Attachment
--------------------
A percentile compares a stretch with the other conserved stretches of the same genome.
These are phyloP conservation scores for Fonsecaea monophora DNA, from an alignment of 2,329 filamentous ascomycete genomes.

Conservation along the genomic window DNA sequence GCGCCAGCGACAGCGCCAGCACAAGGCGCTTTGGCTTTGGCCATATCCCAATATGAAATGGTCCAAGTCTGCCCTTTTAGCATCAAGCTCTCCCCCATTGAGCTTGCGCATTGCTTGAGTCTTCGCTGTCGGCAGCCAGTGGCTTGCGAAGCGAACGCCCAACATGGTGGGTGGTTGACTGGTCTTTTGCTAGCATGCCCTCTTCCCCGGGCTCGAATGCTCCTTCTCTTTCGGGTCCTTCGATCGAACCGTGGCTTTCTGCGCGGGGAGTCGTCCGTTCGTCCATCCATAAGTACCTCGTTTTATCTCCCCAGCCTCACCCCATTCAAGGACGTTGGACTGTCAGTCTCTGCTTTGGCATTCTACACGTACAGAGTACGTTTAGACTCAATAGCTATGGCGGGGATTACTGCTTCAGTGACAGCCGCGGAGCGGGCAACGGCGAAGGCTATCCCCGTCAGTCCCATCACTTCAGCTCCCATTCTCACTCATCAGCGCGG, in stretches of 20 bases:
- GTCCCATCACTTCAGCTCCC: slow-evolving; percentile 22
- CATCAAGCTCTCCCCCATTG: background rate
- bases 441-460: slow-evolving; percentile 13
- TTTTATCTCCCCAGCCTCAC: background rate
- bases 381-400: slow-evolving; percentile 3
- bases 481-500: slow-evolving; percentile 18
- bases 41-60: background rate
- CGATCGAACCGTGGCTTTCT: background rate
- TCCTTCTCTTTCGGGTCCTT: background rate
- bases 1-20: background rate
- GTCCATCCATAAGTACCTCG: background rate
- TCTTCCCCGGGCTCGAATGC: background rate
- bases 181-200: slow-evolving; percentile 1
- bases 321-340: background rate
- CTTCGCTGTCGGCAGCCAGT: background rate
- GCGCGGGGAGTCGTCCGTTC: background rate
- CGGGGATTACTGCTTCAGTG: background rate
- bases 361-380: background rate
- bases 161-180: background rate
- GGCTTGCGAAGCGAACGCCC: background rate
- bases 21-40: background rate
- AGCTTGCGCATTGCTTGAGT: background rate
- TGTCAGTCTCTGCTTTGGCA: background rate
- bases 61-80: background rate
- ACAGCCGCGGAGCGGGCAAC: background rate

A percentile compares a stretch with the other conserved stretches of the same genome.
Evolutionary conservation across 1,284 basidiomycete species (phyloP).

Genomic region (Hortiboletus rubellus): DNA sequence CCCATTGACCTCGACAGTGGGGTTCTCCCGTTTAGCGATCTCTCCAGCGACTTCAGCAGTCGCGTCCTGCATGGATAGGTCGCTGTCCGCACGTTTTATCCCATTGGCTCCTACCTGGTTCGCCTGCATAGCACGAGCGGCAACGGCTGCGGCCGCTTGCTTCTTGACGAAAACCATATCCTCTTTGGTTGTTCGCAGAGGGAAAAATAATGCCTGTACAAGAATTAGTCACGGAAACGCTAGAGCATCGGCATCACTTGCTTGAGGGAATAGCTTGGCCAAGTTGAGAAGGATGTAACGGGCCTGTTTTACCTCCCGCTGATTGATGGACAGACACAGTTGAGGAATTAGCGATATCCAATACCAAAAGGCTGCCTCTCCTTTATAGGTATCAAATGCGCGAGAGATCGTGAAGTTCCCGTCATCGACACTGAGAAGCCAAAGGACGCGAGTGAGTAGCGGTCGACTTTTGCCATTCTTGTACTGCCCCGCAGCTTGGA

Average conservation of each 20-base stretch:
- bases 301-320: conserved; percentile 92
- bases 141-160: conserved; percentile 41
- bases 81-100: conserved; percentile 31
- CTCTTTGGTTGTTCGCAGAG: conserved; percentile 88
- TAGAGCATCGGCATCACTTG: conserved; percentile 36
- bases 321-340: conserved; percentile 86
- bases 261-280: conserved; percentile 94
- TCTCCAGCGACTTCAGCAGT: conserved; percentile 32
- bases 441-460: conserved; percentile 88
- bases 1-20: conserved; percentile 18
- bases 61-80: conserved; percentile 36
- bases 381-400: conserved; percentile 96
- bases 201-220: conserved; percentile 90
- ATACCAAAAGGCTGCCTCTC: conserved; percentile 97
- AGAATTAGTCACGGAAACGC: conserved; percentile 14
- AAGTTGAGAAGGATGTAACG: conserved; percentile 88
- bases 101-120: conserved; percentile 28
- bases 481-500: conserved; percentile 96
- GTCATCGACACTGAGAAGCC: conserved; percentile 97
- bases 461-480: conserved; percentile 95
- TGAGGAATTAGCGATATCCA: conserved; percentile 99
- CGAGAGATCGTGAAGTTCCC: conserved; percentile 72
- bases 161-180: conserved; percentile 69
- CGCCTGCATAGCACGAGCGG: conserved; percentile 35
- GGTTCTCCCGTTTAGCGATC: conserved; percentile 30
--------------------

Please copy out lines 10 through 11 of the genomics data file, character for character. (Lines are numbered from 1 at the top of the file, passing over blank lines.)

- bases 41-60: background rate
- CGATCGAACCGTGGCTTTCT: background rate